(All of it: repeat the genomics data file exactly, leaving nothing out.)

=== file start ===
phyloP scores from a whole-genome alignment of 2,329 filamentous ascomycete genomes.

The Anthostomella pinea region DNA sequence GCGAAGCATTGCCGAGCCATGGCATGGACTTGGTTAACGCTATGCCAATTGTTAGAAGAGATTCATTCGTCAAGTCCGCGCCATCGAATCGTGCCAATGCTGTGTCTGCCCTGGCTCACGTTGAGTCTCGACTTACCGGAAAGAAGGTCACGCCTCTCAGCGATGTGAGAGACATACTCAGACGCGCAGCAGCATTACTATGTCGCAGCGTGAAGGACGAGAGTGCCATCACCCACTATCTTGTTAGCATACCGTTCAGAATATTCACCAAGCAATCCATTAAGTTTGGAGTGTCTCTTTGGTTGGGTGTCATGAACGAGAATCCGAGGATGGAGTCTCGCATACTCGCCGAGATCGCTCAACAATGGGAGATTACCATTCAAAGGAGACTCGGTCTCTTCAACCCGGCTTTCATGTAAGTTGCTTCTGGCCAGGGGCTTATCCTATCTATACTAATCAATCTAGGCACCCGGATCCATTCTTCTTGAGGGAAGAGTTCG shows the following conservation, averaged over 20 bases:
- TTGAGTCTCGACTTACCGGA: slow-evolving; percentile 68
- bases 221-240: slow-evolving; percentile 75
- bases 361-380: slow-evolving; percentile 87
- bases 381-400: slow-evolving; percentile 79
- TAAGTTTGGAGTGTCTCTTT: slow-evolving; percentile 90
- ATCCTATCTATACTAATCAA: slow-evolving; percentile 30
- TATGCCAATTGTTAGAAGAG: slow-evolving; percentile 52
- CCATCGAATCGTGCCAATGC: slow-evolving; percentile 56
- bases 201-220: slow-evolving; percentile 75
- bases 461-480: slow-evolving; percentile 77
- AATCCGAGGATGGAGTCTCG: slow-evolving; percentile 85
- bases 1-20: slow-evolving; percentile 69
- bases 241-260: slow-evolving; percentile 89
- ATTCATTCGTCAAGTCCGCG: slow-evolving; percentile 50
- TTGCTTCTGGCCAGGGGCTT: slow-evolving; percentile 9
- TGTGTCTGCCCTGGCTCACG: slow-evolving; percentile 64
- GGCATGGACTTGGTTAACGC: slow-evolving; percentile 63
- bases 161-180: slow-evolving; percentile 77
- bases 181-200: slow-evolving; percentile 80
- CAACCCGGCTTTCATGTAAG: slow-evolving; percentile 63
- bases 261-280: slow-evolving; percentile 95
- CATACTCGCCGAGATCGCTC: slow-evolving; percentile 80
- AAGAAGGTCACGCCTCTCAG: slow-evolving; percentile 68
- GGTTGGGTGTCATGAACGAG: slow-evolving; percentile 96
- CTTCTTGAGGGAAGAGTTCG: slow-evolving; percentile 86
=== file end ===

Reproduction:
phyloP scores from a whole-genome alignment of 2,329 filamentous ascomycete genomes.

The Anthostomella pinea region DNA sequence GCGAAGCATTGCCGAGCCATGGCATGGACTTGGTTAACGCTATGCCAATTGTTAGAAGAGATTCATTCGTCAAGTCCGCGCCATCGAATCGTGCCAATGCTGTGTCTGCCCTGGCTCACGTTGAGTCTCGACTTACCGGAAAGAAGGTCACGCCTCTCAGCGATGTGAGAGACATACTCAGACGCGCAGCAGCATTACTATGTCGCAGCGTGAAGGACGAGAGTGCCATCACCCACTATCTTGTTAGCATACCGTTCAGAATATTCACCAAGCAATCCATTAAGTTTGGAGTGTCTCTTTGGTTGGGTGTCATGAACGAGAATCCGAGGATGGAGTCTCGCATACTCGCCGAGATCGCTCAACAATGGGAGATTACCATTCAAAGGAGACTCGGTCTCTTCAACCCGGCTTTCATGTAAGTTGCTTCTGGCCAGGGGCTTATCCTATCTATACTAATCAATCTAGGCACCCGGATCCATTCTTCTTGAGGGAAGAGTTCG shows the following conservation, averaged over 20 bases:
- TTGAGTCTCGACTTACCGGA: slow-evolving; percentile 68
- bases 221-240: slow-evolving; percentile 75
- bases 361-380: slow-evolving; percentile 87
- bases 381-400: slow-evolving; percentile 79
- TAAGTTTGGAGTGTCTCTTT: slow-evolving; percentile 90
- ATCCTATCTATACTAATCAA: slow-evolving; percentile 30
- TATGCCAATTGTTAGAAGAG: slow-evolving; percentile 52
- CCATCGAATCGTGCCAATGC: slow-evolving; percentile 56
- bases 201-220: slow-evolving; percentile 75
- bases 461-480: slow-evolving; percentile 77
- AATCCGAGGATGGAGTCTCG: slow-evolving; percentile 85
- bases 1-20: slow-evolving; percentile 69
- bases 241-260: slow-evolving; percentile 89
- ATTCATTCGTCAAGTCCGCG: slow-evolving; percentile 50
- TTGCTTCTGGCCAGGGGCTT: slow-evolving; percentile 9
- TGTGTCTGCCCTGGCTCACG: slow-evolving; percentile 64
- GGCATGGACTTGGTTAACGC: slow-evolving; percentile 63
- bases 161-180: slow-evolving; percentile 77
- bases 181-200: slow-evolving; percentile 80
- CAACCCGGCTTTCATGTAAG: slow-evolving; percentile 63
- bases 261-280: slow-evolving; percentile 95
- CATACTCGCCGAGATCGCTC: slow-evolving; percentile 80
- AAGAAGGTCACGCCTCTCAG: slow-evolving; percentile 68
- GGTTGGGTGTCATGAACGAG: slow-evolving; percentile 96
- CTTCTTGAGGGAAGAGTTCG: slow-evolving; percentile 86